calls. “When someone dropped into my office at Holy Cross and showed me a letter they had received advertising a position in Canada, I decided to apply.

“I came to Canada through ignorance. I’m glad they gave me the chance to come. It was the second-smartest thing I’ve ever done. The smartest? Marrying my wife of 20 years, Mary Jane.” They and their six children live with a variety of pets in the Ottawa suburb of Kanata.

“When I first came to Canada I knew nothing about the country and if I had known I probably wouldn’t have come. The government was just getting started in sport. There was no money, and I had to break the Old Boy syndrome. The players weren’t bad. The problem was that they had no attitude, good or bad. The team was put together to play games, not win them. It was a complete change from Holy Cross and the big time.”

Within four years of his arrival, Donohue’s team was in the Olympic semifinal at the Montreal Forum. His star player was a wild, curly-haired guard from the West, Billy Robinson. “I cut Billy my first year,” recalls Donohue, “and I didn’t think he would be back, but he was. By 1976 we couldn’t play without him.”

He remains closest to his 1976 team and especially to Robinson, who now owns a bar on Vancouver Island and has three children. “They sacrificed more than any other team I’ve ever been associated with.” But he doesn’t think they could beat his 1982 team, which, he says, is the best that Canada has ever had. And it may be better than Canada’s team at the 1984 Olympics because some of his players are expected to turn professional before then.

The best of the new players, Stewart Granger, is a Montreal-born resident of Brooklyn. He learned the game on the playgrounds of the inner city. He now plays at Villanova, where he is entering his senior year. He is expected to be chosen in the first round of the National Basketball Association draft next spring. “Stewart is phenomenal,” says University of Manitoba coach Martin Riley, who has played for Canada since 1973. “He’s the best point guard Canada has ever seen. If he gets going, Canada is unstoppable.” Another probable first-round draft choice, Leo Rautins, is the best player ever developed in Canada. After graduating from Toronto’s St. Michael’s High School, he was a world all-star in 1978. Now a starting forward at Syracuse University, he is tipped to become one of pro basketball’s most cherished commodities, a six-foot, eight-inch white guard.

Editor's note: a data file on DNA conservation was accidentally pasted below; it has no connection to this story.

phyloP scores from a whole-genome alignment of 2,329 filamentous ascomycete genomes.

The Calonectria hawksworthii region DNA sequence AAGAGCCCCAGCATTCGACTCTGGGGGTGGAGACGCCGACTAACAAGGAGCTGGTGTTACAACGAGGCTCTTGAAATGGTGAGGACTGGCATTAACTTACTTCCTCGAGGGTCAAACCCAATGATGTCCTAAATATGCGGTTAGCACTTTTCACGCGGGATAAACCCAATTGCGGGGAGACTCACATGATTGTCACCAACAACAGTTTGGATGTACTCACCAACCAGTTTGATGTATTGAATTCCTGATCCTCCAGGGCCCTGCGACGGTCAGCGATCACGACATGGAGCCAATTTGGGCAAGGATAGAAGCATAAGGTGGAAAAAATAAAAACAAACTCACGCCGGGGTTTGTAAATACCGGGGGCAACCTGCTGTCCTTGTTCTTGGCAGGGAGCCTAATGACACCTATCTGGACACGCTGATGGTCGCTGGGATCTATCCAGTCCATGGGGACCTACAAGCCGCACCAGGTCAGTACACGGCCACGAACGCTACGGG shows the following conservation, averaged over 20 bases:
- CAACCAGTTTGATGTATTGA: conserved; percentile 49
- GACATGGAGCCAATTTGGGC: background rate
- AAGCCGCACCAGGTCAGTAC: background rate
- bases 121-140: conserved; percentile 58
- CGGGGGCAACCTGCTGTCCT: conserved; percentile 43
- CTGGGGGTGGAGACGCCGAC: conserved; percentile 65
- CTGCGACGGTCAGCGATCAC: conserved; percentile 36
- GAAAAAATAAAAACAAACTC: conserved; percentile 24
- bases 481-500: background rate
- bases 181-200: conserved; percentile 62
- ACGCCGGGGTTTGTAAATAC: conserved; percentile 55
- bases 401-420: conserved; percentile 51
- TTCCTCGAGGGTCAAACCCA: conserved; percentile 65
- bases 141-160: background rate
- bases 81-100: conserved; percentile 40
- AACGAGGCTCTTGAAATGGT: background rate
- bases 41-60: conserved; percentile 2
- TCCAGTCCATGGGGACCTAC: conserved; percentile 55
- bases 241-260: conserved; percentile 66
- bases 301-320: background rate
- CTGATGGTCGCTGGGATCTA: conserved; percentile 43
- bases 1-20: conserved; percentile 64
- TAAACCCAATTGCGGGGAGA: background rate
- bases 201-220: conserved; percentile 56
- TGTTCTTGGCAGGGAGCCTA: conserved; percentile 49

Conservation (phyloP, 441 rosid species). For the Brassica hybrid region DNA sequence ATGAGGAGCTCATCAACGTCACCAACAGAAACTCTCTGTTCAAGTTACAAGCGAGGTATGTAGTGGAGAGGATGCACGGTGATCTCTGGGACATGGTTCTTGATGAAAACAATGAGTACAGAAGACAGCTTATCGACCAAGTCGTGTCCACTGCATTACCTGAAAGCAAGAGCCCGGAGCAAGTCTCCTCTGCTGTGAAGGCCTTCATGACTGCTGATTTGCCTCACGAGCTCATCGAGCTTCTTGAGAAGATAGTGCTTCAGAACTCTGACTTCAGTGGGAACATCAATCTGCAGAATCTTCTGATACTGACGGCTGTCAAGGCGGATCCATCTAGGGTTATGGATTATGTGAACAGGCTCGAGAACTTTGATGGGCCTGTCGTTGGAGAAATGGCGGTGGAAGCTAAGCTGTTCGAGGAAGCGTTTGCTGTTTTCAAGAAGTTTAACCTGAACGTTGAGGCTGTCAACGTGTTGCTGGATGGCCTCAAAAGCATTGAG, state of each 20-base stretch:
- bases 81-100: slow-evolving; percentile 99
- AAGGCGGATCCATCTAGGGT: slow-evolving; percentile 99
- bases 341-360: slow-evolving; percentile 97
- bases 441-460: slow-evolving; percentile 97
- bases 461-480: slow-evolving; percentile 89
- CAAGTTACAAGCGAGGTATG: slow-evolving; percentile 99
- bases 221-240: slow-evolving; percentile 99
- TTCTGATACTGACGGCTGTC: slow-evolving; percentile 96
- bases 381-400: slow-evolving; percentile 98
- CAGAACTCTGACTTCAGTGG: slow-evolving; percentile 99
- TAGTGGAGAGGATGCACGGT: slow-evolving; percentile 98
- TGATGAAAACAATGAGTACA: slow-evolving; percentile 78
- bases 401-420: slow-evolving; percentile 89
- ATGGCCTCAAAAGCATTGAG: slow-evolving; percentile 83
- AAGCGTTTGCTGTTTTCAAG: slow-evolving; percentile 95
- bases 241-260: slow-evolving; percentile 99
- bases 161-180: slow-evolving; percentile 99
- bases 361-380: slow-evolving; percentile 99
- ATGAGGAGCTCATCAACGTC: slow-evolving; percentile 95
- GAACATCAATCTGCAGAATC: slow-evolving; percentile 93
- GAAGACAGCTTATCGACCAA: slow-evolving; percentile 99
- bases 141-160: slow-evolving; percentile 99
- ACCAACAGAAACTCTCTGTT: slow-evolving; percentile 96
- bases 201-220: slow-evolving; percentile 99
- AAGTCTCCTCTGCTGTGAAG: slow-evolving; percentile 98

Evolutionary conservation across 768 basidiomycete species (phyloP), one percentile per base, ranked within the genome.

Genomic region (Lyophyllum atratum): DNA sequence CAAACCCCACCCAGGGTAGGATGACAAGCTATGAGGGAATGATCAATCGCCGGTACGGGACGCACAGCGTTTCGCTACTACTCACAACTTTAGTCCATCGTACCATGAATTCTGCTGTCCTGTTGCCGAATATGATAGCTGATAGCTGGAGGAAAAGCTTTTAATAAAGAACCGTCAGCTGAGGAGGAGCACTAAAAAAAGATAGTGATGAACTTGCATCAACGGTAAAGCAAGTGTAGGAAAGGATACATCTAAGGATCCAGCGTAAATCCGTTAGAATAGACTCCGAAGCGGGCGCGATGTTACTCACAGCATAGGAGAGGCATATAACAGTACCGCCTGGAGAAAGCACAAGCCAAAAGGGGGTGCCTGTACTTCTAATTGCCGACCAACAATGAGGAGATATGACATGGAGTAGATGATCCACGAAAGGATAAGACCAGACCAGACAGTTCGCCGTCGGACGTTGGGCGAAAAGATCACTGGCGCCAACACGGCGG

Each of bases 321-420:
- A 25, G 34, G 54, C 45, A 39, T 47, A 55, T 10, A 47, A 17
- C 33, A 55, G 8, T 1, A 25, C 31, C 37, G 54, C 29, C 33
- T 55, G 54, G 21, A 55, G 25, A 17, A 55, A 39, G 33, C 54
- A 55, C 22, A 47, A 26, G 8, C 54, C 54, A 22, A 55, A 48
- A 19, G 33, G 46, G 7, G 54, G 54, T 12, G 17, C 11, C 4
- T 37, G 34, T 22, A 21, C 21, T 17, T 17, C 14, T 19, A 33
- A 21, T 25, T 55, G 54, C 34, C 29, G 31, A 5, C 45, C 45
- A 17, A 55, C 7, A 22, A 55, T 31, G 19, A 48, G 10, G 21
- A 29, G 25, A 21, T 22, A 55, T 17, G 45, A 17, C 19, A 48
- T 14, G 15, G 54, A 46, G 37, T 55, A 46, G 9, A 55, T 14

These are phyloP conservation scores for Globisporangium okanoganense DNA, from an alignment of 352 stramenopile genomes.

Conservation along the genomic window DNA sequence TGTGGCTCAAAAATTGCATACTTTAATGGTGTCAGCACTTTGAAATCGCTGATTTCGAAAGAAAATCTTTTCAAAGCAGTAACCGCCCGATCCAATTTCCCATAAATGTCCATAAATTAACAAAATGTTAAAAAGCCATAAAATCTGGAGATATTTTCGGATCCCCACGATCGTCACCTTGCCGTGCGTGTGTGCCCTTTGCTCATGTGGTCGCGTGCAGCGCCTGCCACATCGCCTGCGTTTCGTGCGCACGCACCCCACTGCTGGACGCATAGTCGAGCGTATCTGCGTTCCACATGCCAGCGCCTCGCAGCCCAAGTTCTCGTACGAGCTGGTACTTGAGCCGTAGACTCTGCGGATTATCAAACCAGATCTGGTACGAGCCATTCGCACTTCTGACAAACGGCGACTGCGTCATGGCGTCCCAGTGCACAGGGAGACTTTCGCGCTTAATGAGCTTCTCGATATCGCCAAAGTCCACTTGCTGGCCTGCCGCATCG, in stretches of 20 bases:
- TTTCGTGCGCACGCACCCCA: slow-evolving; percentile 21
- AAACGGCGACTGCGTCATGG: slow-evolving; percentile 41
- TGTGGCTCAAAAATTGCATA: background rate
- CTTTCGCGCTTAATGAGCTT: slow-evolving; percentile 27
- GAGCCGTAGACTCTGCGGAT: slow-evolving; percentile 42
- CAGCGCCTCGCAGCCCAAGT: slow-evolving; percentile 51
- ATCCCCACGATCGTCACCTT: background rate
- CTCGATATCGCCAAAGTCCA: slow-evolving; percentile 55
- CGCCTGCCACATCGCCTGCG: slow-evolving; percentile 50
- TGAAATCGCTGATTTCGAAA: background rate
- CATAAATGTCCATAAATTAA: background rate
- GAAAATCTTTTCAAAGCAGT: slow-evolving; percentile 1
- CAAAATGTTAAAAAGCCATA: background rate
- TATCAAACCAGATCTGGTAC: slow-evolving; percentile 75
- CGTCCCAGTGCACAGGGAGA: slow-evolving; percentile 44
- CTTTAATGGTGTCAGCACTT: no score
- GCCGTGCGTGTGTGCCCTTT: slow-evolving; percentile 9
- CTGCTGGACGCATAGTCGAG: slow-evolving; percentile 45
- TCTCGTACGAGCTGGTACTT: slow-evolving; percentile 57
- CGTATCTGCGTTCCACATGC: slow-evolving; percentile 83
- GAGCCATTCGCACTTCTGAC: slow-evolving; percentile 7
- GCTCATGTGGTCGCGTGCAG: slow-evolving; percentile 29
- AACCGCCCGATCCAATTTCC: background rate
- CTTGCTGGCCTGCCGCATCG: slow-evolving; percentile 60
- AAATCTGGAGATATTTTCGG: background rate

Other potential professionals include Boston University guard Tony Simms (of Toronto), small (6-foot, five-inch)

forward Jay Triano, a Simon Fraser University student who has already been drafted by the Los Angeles Lakers and the Canadian Football League’s Calgary Stampeders, and Bill Wennington, a 19-year-old starting centre at St. John’s in New York who left Montreal for New York when he was 12.

“These kids are really good,” says the past president of the Amateur Basketball Association of the U.S. George Killian. “Hell, if they were U.S. citizens,

a lot of them would be on our team. I give Jack a lot of credit. He’s got the respect of his peers in the United States for what he has done in Canada. He seems to be a better coach than ever before.”

Such compliments slide quickly off Donohue’s back. “I’m part of it but I’m not as responsible as all of the players, the assistant coach [Steve Konchalski of St. Francis Xavier University in Nova Scotia] and the rest of the staff. Anyone

_ who confuses coaches with

players as far as end results are concerned is making a serious mistake.”

All of this may be true, but the players also want to play for him. Triano, who joined the team in 1978, says: “He has made it something to play for the national team. Everybody is pushing to be part of his team. He has been a great help to the sport.”

Rautins, who first played for Canada in 1977, says: “This team is the best I’ve ever been associated with. We’re so fast, so quick. It used to be that everyone expected me to do everything. Now, I’m just one of the guys. We may not lose a game.”

Donohue is slightly more cautious. “We’d like to be in medal contention. It won’t be a failure if we are fourth or fifth, but that’s where we are now. We’d like to improve on it and we’ve -, got the players to do it.”

¡2 Looking beyond the championships, Donohue sees Canagdian basketball continuing to I improve and he wants to remain opart of it. “This is where I want *to live,” he says. “Of course I I don’t always feel that way in January or February.”